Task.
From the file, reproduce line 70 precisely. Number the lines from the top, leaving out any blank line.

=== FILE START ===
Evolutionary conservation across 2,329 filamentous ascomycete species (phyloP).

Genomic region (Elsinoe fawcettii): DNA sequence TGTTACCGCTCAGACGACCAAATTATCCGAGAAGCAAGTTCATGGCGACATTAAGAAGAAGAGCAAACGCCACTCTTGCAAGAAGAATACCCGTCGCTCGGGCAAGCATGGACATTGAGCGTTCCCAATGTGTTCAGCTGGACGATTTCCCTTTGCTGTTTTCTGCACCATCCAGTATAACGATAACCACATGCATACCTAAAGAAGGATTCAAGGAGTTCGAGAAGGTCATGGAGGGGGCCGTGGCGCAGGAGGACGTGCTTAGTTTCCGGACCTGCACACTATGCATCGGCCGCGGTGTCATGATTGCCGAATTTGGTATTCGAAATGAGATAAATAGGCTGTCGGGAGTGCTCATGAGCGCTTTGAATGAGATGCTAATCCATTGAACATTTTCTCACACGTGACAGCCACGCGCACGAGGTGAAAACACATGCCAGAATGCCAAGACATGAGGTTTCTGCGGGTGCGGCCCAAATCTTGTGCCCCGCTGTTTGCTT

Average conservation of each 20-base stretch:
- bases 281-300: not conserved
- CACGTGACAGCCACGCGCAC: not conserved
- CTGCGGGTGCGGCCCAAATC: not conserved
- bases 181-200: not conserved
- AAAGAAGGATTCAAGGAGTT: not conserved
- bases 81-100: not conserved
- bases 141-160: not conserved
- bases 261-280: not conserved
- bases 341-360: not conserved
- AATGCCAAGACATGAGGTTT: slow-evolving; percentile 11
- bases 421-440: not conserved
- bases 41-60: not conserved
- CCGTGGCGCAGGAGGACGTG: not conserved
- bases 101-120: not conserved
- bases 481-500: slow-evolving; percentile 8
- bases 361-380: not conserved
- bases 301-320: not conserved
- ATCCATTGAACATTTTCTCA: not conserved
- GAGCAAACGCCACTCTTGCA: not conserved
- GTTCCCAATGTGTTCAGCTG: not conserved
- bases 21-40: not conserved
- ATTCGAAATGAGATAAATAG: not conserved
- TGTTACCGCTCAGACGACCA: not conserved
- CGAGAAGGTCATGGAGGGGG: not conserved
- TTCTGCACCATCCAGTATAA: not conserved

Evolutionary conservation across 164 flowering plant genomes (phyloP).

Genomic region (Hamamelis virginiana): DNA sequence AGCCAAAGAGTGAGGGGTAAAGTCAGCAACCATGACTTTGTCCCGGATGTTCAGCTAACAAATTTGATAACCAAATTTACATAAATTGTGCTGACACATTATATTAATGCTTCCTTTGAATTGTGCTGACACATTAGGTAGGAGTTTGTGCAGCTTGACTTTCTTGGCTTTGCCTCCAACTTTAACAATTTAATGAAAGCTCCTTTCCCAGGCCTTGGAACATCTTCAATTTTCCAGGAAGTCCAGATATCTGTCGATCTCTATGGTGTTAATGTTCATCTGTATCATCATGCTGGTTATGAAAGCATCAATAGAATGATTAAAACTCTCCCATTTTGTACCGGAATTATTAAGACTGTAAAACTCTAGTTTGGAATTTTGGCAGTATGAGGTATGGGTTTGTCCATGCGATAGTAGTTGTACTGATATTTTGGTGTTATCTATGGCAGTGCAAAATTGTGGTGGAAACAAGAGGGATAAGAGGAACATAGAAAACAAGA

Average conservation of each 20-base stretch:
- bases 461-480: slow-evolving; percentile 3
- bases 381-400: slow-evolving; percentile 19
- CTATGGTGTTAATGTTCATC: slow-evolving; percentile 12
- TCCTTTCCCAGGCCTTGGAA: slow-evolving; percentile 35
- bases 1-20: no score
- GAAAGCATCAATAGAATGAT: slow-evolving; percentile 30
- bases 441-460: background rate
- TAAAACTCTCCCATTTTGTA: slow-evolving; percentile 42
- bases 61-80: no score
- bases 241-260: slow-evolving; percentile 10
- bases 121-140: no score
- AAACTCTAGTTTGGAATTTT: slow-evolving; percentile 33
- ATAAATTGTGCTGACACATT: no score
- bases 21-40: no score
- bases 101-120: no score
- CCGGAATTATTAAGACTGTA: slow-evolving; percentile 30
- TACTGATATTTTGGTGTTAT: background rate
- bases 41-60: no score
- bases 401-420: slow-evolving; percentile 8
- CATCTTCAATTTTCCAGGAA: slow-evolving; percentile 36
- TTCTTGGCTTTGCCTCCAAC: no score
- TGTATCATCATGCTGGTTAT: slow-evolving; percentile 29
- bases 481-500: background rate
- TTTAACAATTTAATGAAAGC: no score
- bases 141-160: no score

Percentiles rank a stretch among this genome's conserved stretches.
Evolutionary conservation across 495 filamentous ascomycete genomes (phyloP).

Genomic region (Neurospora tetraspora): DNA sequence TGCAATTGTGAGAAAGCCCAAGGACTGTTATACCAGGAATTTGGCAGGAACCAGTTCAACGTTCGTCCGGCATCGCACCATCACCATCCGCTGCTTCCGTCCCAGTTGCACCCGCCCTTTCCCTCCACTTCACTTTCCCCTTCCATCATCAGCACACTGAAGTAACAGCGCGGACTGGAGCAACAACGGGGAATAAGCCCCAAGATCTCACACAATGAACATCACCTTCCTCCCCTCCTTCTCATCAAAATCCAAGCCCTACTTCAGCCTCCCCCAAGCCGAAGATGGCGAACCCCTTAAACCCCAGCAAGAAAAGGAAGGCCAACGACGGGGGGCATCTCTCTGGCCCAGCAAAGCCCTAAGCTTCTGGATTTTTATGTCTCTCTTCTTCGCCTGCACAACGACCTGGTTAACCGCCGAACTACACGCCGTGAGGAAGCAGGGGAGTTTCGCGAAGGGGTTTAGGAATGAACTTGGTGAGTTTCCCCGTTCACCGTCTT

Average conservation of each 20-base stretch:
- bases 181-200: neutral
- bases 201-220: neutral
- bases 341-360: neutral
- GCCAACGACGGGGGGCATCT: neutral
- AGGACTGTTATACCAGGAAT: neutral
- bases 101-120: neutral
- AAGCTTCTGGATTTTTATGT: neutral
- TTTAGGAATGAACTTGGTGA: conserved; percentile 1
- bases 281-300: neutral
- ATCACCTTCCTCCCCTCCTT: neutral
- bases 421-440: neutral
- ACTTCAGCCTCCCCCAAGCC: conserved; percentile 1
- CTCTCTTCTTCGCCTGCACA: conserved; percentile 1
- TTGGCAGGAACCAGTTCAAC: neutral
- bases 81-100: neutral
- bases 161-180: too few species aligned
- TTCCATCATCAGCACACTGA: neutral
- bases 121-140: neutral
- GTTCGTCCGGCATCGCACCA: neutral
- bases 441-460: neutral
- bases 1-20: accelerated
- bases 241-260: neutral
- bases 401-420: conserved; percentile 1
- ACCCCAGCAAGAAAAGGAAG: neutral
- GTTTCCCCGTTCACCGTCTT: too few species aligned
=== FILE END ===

- ATCACCTTCCTCCCCTCCTT: neutral